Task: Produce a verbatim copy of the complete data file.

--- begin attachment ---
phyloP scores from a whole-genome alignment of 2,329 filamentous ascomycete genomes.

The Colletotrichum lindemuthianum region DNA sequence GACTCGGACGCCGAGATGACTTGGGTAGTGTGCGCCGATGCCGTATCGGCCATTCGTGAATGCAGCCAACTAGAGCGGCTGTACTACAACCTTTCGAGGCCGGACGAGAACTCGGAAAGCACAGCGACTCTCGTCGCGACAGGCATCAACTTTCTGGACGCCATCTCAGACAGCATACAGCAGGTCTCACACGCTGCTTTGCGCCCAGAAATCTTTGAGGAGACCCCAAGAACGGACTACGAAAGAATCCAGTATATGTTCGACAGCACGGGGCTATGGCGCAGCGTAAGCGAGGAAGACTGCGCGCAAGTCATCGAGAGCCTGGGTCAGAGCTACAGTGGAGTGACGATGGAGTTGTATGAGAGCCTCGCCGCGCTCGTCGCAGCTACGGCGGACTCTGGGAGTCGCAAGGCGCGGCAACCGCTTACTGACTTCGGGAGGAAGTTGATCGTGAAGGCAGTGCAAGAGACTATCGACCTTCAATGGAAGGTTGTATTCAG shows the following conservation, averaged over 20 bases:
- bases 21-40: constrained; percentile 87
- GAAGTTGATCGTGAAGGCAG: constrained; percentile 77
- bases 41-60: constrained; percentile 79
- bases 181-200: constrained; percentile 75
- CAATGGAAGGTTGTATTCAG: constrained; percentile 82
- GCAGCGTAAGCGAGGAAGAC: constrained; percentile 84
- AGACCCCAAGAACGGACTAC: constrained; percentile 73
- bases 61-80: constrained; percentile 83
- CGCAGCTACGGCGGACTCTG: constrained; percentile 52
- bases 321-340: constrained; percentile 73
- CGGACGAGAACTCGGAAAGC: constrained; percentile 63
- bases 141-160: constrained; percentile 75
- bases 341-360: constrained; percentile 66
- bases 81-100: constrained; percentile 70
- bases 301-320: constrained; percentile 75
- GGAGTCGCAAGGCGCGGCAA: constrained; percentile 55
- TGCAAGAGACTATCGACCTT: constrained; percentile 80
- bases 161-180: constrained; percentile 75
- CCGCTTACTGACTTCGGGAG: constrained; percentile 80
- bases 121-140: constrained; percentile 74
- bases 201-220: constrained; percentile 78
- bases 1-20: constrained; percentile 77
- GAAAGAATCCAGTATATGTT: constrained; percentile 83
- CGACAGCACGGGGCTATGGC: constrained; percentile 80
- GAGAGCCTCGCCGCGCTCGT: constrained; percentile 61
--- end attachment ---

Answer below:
phyloP scores from a whole-genome alignment of 2,329 filamentous ascomycete genomes.

The Colletotrichum lindemuthianum region DNA sequence GACTCGGACGCCGAGATGACTTGGGTAGTGTGCGCCGATGCCGTATCGGCCATTCGTGAATGCAGCCAACTAGAGCGGCTGTACTACAACCTTTCGAGGCCGGACGAGAACTCGGAAAGCACAGCGACTCTCGTCGCGACAGGCATCAACTTTCTGGACGCCATCTCAGACAGCATACAGCAGGTCTCACACGCTGCTTTGCGCCCAGAAATCTTTGAGGAGACCCCAAGAACGGACTACGAAAGAATCCAGTATATGTTCGACAGCACGGGGCTATGGCGCAGCGTAAGCGAGGAAGACTGCGCGCAAGTCATCGAGAGCCTGGGTCAGAGCTACAGTGGAGTGACGATGGAGTTGTATGAGAGCCTCGCCGCGCTCGTCGCAGCTACGGCGGACTCTGGGAGTCGCAAGGCGCGGCAACCGCTTACTGACTTCGGGAGGAAGTTGATCGTGAAGGCAGTGCAAGAGACTATCGACCTTCAATGGAAGGTTGTATTCAG shows the following conservation, averaged over 20 bases:
- bases 21-40: constrained; percentile 87
- GAAGTTGATCGTGAAGGCAG: constrained; percentile 77
- bases 41-60: constrained; percentile 79
- bases 181-200: constrained; percentile 75
- CAATGGAAGGTTGTATTCAG: constrained; percentile 82
- GCAGCGTAAGCGAGGAAGAC: constrained; percentile 84
- AGACCCCAAGAACGGACTAC: constrained; percentile 73
- bases 61-80: constrained; percentile 83
- CGCAGCTACGGCGGACTCTG: constrained; percentile 52
- bases 321-340: constrained; percentile 73
- CGGACGAGAACTCGGAAAGC: constrained; percentile 63
- bases 141-160: constrained; percentile 75
- bases 341-360: constrained; percentile 66
- bases 81-100: constrained; percentile 70
- bases 301-320: constrained; percentile 75
- GGAGTCGCAAGGCGCGGCAA: constrained; percentile 55
- TGCAAGAGACTATCGACCTT: constrained; percentile 80
- bases 161-180: constrained; percentile 75
- CCGCTTACTGACTTCGGGAG: constrained; percentile 80
- bases 121-140: constrained; percentile 74
- bases 201-220: constrained; percentile 78
- bases 1-20: constrained; percentile 77
- GAAAGAATCCAGTATATGTT: constrained; percentile 83
- CGACAGCACGGGGCTATGGC: constrained; percentile 80
- GAGAGCCTCGCCGCGCTCGT: constrained; percentile 61